The scene was straight out of a movie.
There I was, sprinting through the Denver aiport. I had a backpack on and a four-wheeled suitcase in one hand, but I never broke stride. Not when I jumped on the moving walkway and not when I jumped off, and not as I grew faint from sprinting what felt like a 5k at five thousand feet above sea level. I didn’t slow a step as I dodged fellow travelers who obviously did not have my problem — I was about to miss my connecting flight.
Friday, 3:00 a.m. CST
I woke up in Fort Thompson, South Dakota to catch a 7:05 flight out of Sioux City, South Dakota, two and a half hours away. Despite stopping for gas and coffee and dodging some thunderstorms, I made it to the airport with time to spare.
Friday, 6:00 a.m. CST
I got another cup of coffee (did I mention I woke up at 3 a.m.?) and settled into my seat, awaiting the boarding announcement. It never came.
Friday, 6:55 a.m. CST
What came instead was a failed attempt at humor that “we have a little problem.” The little problem was actually a big problem — the pilot had spotted an issue with a part that keeps airplanes from being struck by lightning. By “an issue” I mean that we needed that part. With the aforementioned thunderstorms still circling, this was a big deal. When they knew more, we would too. For now, the flight was still on.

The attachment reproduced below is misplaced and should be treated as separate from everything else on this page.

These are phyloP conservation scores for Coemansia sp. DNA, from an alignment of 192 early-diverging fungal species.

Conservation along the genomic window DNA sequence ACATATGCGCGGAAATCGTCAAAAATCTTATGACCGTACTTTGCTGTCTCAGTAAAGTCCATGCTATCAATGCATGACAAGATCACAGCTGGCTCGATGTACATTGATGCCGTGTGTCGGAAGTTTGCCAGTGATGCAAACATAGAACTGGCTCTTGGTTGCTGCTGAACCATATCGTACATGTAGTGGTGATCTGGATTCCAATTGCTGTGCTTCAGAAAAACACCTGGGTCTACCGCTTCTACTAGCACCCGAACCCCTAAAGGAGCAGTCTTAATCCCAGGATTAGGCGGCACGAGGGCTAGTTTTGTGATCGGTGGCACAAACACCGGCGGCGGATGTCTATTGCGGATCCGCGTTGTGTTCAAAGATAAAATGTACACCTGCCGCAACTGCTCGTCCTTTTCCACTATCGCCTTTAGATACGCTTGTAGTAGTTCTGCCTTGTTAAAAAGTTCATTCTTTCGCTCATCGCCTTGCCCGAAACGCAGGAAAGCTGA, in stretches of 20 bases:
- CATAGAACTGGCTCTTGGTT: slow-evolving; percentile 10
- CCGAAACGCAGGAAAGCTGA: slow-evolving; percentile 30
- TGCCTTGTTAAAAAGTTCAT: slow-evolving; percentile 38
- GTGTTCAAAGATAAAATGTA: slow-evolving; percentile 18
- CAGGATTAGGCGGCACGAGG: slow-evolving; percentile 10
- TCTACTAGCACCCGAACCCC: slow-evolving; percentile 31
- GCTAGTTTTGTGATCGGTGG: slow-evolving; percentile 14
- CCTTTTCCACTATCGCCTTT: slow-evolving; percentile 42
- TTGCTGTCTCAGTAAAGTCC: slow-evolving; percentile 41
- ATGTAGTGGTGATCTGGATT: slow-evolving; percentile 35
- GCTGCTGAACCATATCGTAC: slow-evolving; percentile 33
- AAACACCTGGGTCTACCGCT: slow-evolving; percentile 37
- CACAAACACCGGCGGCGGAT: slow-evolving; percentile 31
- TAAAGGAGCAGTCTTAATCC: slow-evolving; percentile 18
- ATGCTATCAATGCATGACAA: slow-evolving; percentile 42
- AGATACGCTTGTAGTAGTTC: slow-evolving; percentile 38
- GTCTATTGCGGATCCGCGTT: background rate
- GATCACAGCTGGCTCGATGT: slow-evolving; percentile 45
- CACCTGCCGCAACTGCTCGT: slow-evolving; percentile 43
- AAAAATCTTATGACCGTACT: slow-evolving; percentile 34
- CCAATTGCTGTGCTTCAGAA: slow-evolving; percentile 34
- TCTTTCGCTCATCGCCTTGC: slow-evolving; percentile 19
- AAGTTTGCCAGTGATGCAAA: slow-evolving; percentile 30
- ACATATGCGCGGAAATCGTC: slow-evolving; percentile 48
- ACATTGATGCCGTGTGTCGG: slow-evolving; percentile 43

Friday, 10:35 a.m. CST
Almost four hours later, we learn that the part is en route from Chicago and won’t be in Sioux Falls until about noon.
The initial announcement had sent me scrambling. I needed to make my connection in Dallas so I could get back to Houston in time to take my six year old son to camp. It was the whole reason I was bailing on my mission trip early — a hectic summer spent away from my family could only be pushed so far. I decided to cut my work on an Indian reservation short so me and my boy could enjoy some quality time in the Texas woods. If I got to Houston by noon I’d have plenty of time to go home, unpack, repack, and make it to camp on time. Now the part wouldn’t even get there until noon let alone be installed.